13. June 2019
Solar fuel breakthrough

SUN-to-LIQUID produces solar kerosene from sunlight, water and carbon dioxide

Solar plant SUN-to-LIQUID
Solar plant SUN-to-LIQUID for the production of kerosene
Image 1/1, Credit: ARTTIC / Christophe Ramage

Solar plant SUN-to-LIQUID for the production of kerosene

At the Sun-to-LIQUID solar plant in Mósteles near Madrid, scientists succeeded in producing kerosene from the raw materials water, carbon dioxide and concentrated sunlight under real conditions for the first time. The image shows the mirror field and solar tower with the solar-thermochemical reactor in which synthesis gas is produced - a mixture of hydrogen and carbon monoxide. In a second step, a connected Fischer-Tropsch plant converts the synthesis gas into liquid kerosene.      

Focus: Energy, long-haul aviation, solar kerosene

The transition from fossil to renewable fuels is one of the most important challenges of the future. The SUN-to-LIQUID project takes on this challenge by producing renewable transportation fuels from water and carbon dioxide with concentrated sunlight: The project, which is funded by the EU and Switzerland, has now successfully demonstrated the first synthesis of solar kerosene. “The SUN-to-LIQUID core solar technology and the integrated chemical plant were experimentally validated under real field conditions relevant to industrial implementation,” said Aldo Steinfeld of ETH Zurich, who leads the development of the solar thermochemical reactor. “This technological demonstration can have important implications for the transportation sectors, especially for the long-haul aviation and shipping sectors strongly dependent on drop-in hydrocarbon fuels,” announced project coordinator Andreas Sizmann of Bauhaus Luftfahrt, “we are now a step closer to living on a renewable ‘energy income’ instead of burning our fossil ‘energy heritage’. This is a necessary step to protect our environment.”

From the laboratory to the field

The preceding EU-project SOLAR-JET developed the technology and achieved the first-ever production of solar jet fuel in a laboratory environment. The SUN-to-LIQUID project scaled up this technology for on-sun testing at a solar tower. For that purpose, a unique solar concentrating plant was built at the IMDEA Energy Institute in Móstoles, Spain. “A sun-tracking field of heliostats concentrates sunlight by a factor of 2500 – three times greater than current solar tower plants used for electricity generation,” explains Manuel Romero of IMDEA Energy. This intense solar flux, verified by the flux measurement system developed by the German Aerospace Center (Deutsches Zentrum für Luft- und Raumfahrt; DLR) makes it possible to reach reaction temperatures of more than 1500 degrees Celsius within the solar reactor positioned at the top of the tower.

The solar reactor, developed by project partner ETH Zurich, produces synthesis gas, a mixture of hydrogen and carbon monoxide, from water and carbon dioxide via a thermochemical redox cycle. An on-site gas-to-liquid plant that was developed by the project partner HyGear processes this gas to kerosene.

DLR has many years of experience in the development of solar-thermal chemical processes and their components. In the SUN-to-LIQUID project, DLR was responsible for measuring the solar field and concentrated solar radiation, for developing concepts for optimised heat recovery and – as in the previous SOLAR-JET project – for computer simulations of the reactor and the entire plant. Researchers from the DLR Institute of Solar Research and the DLR Institute of Combustion Technology used virtual models to scale up the solar production of kerosene from the laboratory to a megawatt-scale plant and to optimise the design and operation of the plant. For SUN-to-LIQUID, DLR solar researchers developed a flux density measurement system that makes it possible to measure the intensity of highly concentrated solar radiation directly in front of the reactor with minimal interruption of its operation. This data is necessary to operate the plant safely and to determine the efficiency of the reactor.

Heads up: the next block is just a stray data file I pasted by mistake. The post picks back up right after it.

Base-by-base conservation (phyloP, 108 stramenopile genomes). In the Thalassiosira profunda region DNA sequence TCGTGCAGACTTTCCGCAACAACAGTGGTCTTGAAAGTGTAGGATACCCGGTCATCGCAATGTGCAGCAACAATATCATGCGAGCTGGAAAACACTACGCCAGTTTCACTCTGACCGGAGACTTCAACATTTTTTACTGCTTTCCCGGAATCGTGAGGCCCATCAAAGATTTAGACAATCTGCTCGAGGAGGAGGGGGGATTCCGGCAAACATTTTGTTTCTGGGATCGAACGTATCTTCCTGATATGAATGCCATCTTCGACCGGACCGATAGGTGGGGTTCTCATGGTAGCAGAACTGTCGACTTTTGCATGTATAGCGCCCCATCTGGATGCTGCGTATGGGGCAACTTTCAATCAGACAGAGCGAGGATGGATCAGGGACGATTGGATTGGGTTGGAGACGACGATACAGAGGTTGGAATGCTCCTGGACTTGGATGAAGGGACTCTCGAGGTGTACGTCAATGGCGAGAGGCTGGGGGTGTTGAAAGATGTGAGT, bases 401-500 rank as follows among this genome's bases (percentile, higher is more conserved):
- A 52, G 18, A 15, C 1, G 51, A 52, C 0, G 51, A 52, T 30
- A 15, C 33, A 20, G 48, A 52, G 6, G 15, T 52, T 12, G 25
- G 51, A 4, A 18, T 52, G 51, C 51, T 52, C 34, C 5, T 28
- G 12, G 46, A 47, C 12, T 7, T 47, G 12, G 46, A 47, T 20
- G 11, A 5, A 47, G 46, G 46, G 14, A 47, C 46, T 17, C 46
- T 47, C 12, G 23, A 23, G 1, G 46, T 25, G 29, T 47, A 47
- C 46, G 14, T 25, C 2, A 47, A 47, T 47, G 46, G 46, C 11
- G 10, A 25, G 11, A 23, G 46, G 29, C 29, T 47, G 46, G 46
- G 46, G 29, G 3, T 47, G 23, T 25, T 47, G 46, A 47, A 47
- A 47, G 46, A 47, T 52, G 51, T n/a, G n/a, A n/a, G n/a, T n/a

Unlimited supply of sustainable fuel

Compared to conventional fossil-derived jet fuel, the net carbon dioxide emissions to the atmosphere can be reduced by more than 90 percent. Furthermore, since the solar energy-driven process relies on abundant feedstock and does not compete with food production, it can thus meet the future fuel demand at a global scale without the need to replace the existing worldwide infrastructure for fuel distribution, storage, and utilisation.

Project background

SUN-to-LIQUID is a four-year project supported by the European Union’s Horizon 2020 research and innovation programme and the Swiss State Secretariat for Education, Research and Innovation (SERI). It began in January 2016 and will end on 31 December 2019. SUN-to-LIQUID joins leading European research organisations and companies in the field of solar thermochemical fuel research, namely ETH Zurich, IMDEA Energy, DLR, Abengoa Energía and HyGear Technology & Services B.V. The coordinator Bauhaus Luftfahrt e.V. is also responsible for technology and system analyses. ARTTIC supports the Research Consortium with project management and communication.

Contact
  • Philipp Burtscheidt
    Editor
    German Aerospace Center (DLR)
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  • Elke Reuschenbach
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    German Aerospace Center (DLR)
    DLR Institute of Solar Research
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